If you use one of the command line debuggers based on the Debugger Engine, you can set a breakpoint on a function whose name contains spaces or other special characters by quoting the symbol name. The trick here is that you do not quote the entire string; you quote only the symbol name.
0:001> bu @!"CSimpleArray<wchar_t *>::CSimpleArray<wchar_t *>"
Note that the quotation marks do not go around the
They go only around the symbol.
(Otherwise, the debugger thinks you are setting a breakpoint
Another trick for setting breakpoints is using tab autocompletion
for symbols. If you type
bp contoso!*Widget* and then hit Tab repeatedly,
you will cycle through all the matches.
(It takes a few seconds to build the list of matches, so be patient
the first time you hit Tab.)
Personally, I use the
x command to print out all the
matches, and then cherry-pick the one I want.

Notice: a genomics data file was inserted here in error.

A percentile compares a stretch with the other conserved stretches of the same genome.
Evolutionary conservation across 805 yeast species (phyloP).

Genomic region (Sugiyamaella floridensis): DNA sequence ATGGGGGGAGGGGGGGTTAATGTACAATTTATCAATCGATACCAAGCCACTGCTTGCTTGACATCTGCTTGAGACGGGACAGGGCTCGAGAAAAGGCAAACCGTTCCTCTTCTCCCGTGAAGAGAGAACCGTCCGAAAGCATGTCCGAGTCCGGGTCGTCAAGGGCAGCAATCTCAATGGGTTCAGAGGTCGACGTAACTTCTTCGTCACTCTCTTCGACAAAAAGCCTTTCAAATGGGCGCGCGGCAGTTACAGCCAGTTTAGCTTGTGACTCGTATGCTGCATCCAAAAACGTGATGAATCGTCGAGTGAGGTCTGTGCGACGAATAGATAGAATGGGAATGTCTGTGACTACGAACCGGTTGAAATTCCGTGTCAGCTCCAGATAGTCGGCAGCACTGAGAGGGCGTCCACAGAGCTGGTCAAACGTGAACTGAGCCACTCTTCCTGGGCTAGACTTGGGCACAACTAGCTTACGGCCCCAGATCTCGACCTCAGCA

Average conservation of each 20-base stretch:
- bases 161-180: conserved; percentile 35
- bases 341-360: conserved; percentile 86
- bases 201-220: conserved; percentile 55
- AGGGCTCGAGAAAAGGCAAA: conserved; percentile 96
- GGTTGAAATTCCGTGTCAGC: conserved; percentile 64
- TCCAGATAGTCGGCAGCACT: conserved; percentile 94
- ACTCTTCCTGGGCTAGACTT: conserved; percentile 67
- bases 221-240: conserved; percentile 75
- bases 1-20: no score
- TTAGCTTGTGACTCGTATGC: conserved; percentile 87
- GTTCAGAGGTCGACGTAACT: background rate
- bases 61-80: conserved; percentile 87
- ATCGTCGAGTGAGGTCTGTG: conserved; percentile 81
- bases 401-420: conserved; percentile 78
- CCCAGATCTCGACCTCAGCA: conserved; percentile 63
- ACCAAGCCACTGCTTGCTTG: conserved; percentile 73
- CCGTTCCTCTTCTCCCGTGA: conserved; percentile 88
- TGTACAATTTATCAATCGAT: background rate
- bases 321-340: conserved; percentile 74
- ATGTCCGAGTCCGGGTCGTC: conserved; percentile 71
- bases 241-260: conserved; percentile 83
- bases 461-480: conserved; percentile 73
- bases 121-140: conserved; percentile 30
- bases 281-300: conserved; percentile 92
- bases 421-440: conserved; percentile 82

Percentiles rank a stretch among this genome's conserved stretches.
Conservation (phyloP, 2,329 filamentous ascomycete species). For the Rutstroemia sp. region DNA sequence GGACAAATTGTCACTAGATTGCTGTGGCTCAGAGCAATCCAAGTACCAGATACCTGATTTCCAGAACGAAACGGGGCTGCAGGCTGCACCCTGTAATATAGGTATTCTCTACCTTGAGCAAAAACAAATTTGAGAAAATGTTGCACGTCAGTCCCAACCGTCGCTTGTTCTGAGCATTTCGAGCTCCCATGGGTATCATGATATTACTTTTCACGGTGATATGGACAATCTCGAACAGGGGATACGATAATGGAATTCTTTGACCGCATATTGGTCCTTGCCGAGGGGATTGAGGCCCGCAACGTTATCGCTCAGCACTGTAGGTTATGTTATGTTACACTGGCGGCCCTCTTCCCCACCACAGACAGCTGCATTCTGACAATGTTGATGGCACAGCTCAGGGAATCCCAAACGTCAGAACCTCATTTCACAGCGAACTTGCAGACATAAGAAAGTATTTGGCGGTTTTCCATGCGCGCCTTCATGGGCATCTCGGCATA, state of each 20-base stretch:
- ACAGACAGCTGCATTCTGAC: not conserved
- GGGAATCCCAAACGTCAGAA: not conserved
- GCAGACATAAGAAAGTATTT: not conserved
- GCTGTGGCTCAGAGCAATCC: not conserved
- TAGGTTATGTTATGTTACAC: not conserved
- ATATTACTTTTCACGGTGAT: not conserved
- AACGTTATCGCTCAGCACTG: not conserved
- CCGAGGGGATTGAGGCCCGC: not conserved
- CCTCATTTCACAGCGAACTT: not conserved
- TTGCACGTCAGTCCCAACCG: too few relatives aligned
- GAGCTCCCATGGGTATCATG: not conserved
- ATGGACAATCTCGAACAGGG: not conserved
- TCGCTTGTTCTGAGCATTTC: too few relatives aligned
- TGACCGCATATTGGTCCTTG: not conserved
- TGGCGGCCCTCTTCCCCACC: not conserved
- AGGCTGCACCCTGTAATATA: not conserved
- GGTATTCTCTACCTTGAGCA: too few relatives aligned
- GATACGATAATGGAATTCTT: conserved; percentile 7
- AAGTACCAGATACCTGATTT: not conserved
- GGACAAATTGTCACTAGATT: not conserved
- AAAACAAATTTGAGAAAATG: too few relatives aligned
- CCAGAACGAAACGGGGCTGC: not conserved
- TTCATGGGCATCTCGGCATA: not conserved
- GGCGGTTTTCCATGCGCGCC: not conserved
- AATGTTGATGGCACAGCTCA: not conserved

0:001> x contoso!*Widget* 00af114c contoso!CreateWidget 009fe863 contoso!DestroyWidget 00a2e161 contoso!MakeWidgetReadOnly 00a93168 ... 0:001> bp 00a2e161 set breakpoint on MakeWidgetReadOnly
One of my colleagues frustrates his family by hiding the eggs for the annual Egg Hunt way too well. "Apparently, drawers and freezers are out of bounds in the traditional egg hunt."
Here are my house rules for Easter Egg Hunts:
- All eggs must be hidden within the implied egg-hiding area. No sneaky outliers.
- All eggs must be at least partially observable by egg-hunters without disturbing anything. No hiding in drawers or under flowerpots, or putting them on top of a tall piece of furniture that a shorter egg-hunter cannot see.
- However, you may still have to work to see them. They might be behind a sofa or placed above eye level. For example, you might find an egg tucked between the slats of horizontal blinds.
Personally, I like to hide eggs in plain sight. It's surprising how long it can take somebody to find a yellow egg resting brazenly on the lap of a yellow teddy bear.